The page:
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The Purpose of Metal Detectors

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Metal detectors are quite useful. They have many uses in many different fields, some of which include: the military in mine fields, airports and other security checkpoints, geophysical prospectors, and beach-combers.

The metal detector is also included in the detector radar family, because many use radar in their systems. Other members of the detector radar family include: car radar detector systems, weather radar systems, and cordless radar systems.

Metal detectors are made up of an oscillator that produces an alternating current that passes through a coil, which creates an alternating magnetic field. This means that when an electronically conductive metal is near the detector, it creates eddies of air, which causes a change in the magnetic field, which enables the operator to see where the metal is.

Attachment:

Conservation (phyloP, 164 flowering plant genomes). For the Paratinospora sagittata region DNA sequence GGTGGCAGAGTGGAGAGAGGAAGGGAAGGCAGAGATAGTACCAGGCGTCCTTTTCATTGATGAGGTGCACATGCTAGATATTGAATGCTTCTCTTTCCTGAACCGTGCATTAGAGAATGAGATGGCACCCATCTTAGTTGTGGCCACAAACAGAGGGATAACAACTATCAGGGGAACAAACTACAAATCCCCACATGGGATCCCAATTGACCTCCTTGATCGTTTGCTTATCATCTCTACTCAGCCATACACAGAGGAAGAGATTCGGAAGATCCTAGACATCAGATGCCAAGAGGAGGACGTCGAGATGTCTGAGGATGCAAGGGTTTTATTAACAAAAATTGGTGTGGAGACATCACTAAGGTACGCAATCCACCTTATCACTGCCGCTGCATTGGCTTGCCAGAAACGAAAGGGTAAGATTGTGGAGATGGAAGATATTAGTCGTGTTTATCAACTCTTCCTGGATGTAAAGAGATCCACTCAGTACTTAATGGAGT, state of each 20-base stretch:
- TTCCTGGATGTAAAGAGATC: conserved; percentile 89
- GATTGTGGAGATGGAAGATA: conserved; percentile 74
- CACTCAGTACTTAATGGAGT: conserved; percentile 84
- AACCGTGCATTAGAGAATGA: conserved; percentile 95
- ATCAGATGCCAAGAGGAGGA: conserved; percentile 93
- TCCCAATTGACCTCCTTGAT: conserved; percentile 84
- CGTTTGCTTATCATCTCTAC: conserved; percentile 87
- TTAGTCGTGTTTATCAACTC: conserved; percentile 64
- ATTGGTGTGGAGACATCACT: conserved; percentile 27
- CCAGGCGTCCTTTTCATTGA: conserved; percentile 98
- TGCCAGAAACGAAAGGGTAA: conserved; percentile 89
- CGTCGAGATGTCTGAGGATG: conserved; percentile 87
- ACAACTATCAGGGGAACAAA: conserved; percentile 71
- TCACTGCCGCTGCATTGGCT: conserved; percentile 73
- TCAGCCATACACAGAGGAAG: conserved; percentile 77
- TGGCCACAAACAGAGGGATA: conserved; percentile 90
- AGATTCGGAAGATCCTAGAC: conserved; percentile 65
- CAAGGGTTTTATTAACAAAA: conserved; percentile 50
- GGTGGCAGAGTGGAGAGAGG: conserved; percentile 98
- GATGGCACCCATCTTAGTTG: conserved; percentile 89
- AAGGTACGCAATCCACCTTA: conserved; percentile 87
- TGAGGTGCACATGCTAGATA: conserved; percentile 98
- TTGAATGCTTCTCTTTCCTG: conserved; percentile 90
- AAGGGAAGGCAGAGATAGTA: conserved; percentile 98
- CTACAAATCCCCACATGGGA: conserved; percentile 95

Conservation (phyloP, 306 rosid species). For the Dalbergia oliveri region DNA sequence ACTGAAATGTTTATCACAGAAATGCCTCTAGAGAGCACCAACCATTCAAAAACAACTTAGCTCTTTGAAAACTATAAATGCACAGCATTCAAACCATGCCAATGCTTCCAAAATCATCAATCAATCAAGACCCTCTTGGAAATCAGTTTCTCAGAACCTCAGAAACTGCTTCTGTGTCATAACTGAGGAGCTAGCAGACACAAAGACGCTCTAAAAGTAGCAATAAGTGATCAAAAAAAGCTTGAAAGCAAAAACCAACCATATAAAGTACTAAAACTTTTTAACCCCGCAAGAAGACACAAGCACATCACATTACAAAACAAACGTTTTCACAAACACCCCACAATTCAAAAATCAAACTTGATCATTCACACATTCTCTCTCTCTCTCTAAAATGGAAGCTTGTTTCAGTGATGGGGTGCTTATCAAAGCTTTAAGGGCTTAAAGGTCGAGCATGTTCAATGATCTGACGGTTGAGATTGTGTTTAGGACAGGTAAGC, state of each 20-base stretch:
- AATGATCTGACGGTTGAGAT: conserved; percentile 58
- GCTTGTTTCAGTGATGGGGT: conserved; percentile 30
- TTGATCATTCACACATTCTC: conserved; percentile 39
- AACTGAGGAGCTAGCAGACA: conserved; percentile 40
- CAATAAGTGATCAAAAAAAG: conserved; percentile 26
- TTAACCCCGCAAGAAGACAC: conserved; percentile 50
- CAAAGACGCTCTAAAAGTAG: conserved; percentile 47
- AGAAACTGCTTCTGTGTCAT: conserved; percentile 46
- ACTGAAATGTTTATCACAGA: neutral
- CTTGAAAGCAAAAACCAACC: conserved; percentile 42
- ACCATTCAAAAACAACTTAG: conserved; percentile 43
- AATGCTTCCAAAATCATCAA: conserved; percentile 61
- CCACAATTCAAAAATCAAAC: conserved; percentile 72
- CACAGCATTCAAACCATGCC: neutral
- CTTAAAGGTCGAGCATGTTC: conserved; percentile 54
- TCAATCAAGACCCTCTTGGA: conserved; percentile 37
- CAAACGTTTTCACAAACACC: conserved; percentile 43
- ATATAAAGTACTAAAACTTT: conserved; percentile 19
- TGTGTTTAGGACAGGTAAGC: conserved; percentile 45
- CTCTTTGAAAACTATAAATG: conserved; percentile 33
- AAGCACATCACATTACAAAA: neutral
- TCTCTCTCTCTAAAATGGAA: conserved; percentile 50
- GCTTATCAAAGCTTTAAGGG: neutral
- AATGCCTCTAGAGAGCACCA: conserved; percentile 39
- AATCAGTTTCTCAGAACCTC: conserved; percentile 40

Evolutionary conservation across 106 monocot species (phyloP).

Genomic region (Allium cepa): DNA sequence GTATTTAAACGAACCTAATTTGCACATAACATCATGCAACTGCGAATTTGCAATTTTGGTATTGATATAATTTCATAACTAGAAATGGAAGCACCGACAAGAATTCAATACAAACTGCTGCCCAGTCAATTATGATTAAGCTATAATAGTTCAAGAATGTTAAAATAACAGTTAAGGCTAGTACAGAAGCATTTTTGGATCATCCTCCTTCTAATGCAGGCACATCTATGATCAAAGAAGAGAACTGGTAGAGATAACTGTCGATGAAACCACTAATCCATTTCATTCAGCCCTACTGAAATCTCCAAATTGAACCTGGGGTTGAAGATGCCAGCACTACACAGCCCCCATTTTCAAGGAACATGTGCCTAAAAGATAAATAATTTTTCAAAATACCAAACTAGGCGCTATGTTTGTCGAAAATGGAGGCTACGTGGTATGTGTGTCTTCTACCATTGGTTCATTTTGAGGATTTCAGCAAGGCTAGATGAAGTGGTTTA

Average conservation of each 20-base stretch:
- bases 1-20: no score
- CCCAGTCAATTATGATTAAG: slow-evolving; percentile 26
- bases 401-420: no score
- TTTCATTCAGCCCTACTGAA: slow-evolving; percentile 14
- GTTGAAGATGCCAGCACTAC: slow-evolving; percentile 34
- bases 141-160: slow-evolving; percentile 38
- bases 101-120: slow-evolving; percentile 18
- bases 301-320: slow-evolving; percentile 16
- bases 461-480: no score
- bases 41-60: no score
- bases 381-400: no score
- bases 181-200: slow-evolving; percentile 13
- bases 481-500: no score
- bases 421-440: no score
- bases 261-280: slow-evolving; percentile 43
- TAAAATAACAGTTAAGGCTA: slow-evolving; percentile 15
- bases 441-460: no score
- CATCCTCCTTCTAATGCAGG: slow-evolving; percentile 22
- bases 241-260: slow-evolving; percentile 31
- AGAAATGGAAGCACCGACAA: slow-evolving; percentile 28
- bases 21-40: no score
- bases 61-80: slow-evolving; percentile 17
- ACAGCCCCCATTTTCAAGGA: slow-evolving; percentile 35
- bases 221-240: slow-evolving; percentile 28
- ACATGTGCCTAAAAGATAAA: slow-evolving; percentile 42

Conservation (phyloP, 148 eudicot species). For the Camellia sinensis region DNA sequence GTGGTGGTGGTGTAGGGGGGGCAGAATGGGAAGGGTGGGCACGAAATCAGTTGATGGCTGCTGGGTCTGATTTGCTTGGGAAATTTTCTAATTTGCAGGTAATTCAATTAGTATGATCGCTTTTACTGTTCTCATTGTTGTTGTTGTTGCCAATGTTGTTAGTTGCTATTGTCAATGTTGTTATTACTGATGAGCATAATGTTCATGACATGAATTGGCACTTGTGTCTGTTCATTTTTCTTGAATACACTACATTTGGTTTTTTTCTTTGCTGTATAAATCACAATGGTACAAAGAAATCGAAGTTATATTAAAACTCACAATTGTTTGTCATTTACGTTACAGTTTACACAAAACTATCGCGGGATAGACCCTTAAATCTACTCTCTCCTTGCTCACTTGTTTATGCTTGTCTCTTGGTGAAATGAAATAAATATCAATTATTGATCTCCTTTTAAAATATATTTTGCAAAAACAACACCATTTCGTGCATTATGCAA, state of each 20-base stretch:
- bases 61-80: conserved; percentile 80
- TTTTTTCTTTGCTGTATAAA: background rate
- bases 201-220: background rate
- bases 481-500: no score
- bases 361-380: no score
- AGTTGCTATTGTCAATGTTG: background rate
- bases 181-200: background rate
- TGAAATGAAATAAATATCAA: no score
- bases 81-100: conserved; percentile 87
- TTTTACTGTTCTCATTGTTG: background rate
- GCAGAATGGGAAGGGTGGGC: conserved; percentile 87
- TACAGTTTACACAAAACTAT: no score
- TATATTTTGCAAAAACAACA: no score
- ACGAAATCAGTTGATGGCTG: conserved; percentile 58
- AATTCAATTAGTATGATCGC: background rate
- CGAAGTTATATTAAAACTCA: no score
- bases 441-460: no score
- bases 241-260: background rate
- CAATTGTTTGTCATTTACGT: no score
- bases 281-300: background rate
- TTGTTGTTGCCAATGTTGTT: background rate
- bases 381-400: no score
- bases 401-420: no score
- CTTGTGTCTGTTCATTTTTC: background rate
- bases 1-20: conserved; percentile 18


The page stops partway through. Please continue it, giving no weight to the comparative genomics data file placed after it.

Handheld detectors are the most common, and are used in the majority of cases. Even land mines can be detected through the use of handheld devices. However, for really deep metals, ground penetrating radar is used in conjunction with the metal detector to unearth the hidden metal.

The metal detector has an interesting history. The first metal detectors were created in the late 19th century. The original inventors of the idea hoped to be able to create easier methods of finding ore for miners. One physicist, Heinrich Wilhelm Dove, invented the induction balance system in those days, but it took a hundred years for others to see the need for his idea.

Early machines were difficult to use, and took a lot of battery power. In the 1930’s, the modern one format began to emerge. Gerhard Fisher is the first patented inventor of the metal detector. He discovered metal detecting quite by accident, when he found a discrepancy in his radio navigational methods. His model was used in WWII, yet afterwards, when there were surplus detectors lying around, the hobby of finding metal for entertainment was formed.

It is a very useful and entertaining tool. It is hard to imagine someone never having seen one. Nearly everyone has come in contact with metal detectors at least once. It is an interesting fact that the such a detector is part of the detector radar family.

This is due to the fact that many detectors use a cordless radar system in their mechanisms. The metal one also has an interesting history, and thinking about it the next time you’re standing at a security checkpoint will give you something to ponder to pass the time.



Source by Mike Ramidden